A week later Manise says, “I’m happy with my goats. I built a shelter to
keep them out of the rain. When the goats have enough babies, the first thing I’ll do is sell a couple to have money to send my children to school. When they reproduce enough, I’ll be able to buy a cow and start raising cows. The small stipend I’m receiving from CLM is also really helping me. I’m able to feed my children twice a day.”

For the next six months, each CLM participant will receive a weekly stipend of 200 gourdes ($5 US) from her case manager. This money will allow the women to feed their families without using the capital intended to start up their micro enterprises. In six months, these small businesses should be generating enough income for participants to feed their families on their own.

With the help of this small stipend, Oddette Jevain's family is eating every day for the first time. Oddette is a mother of six, but can only afford to send two of her children to school. Her husband works as a day laborer and Oddette buys and resells charcoal in the market twice a week. She earns a very small profit, the equivalent of 60 cents US, because she doesn’t have the capital to buy in large quantities.

Like Manise, Oddette chose goats as one of her enterprises. She believes that with the profit from raising goats, she’ll have a chance to send the rest of her children to school. After that, she intends to buy a horse: “With a horse I will be able to carry larger amounts of charcoal to the market and will be able to travel to markets further away to increase my business.”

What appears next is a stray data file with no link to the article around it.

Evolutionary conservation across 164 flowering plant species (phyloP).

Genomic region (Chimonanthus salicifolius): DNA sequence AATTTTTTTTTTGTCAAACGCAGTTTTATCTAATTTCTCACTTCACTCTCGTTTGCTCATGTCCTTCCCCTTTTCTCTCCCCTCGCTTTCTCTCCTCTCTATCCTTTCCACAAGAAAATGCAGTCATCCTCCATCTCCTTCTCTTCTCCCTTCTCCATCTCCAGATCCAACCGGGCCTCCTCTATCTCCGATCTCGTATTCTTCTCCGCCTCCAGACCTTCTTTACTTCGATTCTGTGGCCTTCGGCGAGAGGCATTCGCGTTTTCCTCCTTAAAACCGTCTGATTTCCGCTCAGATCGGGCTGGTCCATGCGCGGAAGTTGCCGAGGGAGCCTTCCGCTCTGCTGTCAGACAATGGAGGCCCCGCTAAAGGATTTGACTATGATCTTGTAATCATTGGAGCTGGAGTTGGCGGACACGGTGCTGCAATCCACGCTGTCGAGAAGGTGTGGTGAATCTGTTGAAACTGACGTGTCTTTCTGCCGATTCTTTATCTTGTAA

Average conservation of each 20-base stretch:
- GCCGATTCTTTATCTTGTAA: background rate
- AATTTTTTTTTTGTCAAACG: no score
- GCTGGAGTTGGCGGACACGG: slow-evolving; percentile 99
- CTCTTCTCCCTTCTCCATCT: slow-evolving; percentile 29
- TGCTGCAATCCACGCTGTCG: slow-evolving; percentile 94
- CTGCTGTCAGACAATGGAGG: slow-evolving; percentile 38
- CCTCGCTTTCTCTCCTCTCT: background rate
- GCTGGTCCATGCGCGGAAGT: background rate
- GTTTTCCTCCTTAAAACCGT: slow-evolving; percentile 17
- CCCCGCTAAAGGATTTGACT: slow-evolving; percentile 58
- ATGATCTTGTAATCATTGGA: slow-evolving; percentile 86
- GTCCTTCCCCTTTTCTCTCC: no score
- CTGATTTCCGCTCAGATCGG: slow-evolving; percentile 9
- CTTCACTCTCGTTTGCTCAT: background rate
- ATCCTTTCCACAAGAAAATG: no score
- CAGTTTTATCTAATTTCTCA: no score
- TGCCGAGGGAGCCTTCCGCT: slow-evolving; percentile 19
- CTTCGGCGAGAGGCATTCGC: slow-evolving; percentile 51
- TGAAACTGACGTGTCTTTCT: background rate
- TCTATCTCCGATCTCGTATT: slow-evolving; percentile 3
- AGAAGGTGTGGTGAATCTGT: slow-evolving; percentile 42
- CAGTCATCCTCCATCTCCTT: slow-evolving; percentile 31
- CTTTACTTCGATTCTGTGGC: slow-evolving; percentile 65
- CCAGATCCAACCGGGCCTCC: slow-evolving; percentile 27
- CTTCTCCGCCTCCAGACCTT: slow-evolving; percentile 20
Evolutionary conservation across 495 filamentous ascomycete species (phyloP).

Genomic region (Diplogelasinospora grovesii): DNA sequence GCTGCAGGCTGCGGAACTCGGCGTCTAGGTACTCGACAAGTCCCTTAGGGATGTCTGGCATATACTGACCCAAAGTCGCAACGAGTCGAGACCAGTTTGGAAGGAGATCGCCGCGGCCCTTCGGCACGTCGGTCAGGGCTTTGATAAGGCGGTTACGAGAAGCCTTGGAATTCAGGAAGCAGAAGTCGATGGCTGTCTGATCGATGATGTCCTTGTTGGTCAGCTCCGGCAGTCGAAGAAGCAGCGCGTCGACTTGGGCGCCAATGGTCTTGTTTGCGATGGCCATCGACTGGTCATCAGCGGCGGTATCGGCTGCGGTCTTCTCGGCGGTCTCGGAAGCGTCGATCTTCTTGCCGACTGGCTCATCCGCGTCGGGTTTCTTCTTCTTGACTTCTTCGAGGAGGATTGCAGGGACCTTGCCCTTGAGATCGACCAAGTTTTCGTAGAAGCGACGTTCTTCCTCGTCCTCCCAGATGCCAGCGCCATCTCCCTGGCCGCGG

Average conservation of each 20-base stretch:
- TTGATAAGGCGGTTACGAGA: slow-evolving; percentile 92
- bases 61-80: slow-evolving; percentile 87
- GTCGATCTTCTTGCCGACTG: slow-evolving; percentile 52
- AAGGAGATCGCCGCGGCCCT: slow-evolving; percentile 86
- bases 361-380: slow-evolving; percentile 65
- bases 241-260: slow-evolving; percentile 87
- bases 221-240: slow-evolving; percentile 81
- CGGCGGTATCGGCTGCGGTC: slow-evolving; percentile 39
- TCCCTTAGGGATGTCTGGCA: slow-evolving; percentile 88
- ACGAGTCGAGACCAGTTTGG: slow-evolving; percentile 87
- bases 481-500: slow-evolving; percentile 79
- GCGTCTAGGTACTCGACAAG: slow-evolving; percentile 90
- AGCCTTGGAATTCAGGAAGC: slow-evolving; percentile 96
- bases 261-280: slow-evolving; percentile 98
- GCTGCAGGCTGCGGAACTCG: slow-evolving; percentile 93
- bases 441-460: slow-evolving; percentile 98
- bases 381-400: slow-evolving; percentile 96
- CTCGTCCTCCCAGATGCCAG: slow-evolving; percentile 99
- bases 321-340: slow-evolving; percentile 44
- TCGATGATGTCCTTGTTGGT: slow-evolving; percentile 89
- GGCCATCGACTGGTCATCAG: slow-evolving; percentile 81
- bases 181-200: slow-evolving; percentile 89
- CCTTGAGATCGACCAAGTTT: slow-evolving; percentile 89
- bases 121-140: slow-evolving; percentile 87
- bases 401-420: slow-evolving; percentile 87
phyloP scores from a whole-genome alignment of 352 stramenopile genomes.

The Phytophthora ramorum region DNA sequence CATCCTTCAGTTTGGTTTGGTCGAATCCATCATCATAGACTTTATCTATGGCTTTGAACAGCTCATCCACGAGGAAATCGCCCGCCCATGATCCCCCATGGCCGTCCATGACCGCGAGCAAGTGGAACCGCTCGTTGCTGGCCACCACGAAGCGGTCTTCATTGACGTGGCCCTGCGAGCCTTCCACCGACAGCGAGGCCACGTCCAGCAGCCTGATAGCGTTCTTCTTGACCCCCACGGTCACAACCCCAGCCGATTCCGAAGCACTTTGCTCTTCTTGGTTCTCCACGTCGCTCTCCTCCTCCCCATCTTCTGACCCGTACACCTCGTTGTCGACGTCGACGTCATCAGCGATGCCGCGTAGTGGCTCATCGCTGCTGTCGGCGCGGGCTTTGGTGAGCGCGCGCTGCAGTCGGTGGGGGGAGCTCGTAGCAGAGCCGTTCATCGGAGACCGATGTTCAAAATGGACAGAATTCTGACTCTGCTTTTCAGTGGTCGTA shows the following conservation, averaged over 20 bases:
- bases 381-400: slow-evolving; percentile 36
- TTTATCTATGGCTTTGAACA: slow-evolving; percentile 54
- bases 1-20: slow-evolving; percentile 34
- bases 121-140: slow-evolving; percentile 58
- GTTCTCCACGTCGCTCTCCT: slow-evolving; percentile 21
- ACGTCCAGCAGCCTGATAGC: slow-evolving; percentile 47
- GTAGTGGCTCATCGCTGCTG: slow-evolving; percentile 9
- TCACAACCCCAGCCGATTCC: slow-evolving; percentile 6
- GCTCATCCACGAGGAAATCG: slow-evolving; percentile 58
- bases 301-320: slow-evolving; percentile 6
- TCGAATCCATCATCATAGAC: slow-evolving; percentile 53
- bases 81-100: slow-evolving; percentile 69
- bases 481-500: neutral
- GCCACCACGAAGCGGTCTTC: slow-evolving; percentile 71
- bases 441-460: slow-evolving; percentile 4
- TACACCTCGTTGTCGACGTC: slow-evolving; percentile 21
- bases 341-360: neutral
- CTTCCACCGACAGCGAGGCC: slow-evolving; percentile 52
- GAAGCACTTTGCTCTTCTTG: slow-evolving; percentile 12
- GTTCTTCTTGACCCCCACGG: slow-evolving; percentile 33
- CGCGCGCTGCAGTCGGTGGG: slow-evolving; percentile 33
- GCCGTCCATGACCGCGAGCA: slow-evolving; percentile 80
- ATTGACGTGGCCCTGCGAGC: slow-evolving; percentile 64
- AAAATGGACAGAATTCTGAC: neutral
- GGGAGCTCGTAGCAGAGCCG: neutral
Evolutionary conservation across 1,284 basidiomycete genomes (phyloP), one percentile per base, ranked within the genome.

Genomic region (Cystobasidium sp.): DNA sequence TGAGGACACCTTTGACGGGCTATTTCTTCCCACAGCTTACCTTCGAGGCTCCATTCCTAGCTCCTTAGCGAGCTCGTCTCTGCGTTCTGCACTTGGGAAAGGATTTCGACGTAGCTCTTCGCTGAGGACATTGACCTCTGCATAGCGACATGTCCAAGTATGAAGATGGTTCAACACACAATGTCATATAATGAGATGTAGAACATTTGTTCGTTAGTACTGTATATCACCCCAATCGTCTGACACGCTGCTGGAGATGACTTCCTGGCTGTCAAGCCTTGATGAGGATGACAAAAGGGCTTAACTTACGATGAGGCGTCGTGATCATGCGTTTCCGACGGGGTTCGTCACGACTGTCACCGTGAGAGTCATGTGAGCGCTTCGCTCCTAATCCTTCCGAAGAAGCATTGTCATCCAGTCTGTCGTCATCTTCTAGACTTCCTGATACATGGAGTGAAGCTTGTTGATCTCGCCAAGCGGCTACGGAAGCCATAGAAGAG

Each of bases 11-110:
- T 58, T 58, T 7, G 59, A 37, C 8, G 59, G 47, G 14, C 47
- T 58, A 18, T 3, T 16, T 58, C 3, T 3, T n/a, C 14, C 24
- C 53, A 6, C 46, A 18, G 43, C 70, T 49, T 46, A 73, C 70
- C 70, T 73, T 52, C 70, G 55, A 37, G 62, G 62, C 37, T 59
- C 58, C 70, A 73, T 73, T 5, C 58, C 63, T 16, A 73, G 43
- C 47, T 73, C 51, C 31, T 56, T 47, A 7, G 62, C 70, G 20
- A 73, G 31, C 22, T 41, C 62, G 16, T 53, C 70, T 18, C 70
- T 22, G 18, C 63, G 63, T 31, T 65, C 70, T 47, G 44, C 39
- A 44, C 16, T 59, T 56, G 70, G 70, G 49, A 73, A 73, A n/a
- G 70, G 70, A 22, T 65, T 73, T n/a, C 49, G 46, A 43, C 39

Above, Lounna Etienne, age 14, receives her ID card. Her mother, who passed away before the program started, had been on the list to join CLM so Lounna took her mother's place. Louanna chose chickens and goats for her enterprises because she doesn’t have time to run a vending business. She attends school and cares for her two sisters, one of whom is mentally ill.

Below, Rosalie Fleurimond after the Asset Transfer with two of her three new goats. Rosalie, a single mother with five children, still lives with her own mother. After raising and selling these goats, she plans to buy land of her own and send her children to school. Soon she will begin vending in the market, her second CLM enterprise.

Wednesday, June 10, 2009

Plastic Plastic Everywhere

If you've been paying attention, you know that Ben and I (along with a few fellow MCCers) are trying to go plastic-less for the month of June. Never did we imagine how difficult this would be. Even when we're being conscientious, plastic seems to be unavoidably pervasive in our lives.

Take, for example, the bleach and laundry detergent I purchased yesterday. It took Ben several "um, are you sure you want to buy that?"'s for me to notice that the bleach bottle and detergent bag were both plastic, by which time, I had already purchased them. My defense: we CAN'T not do laundry for an entire month.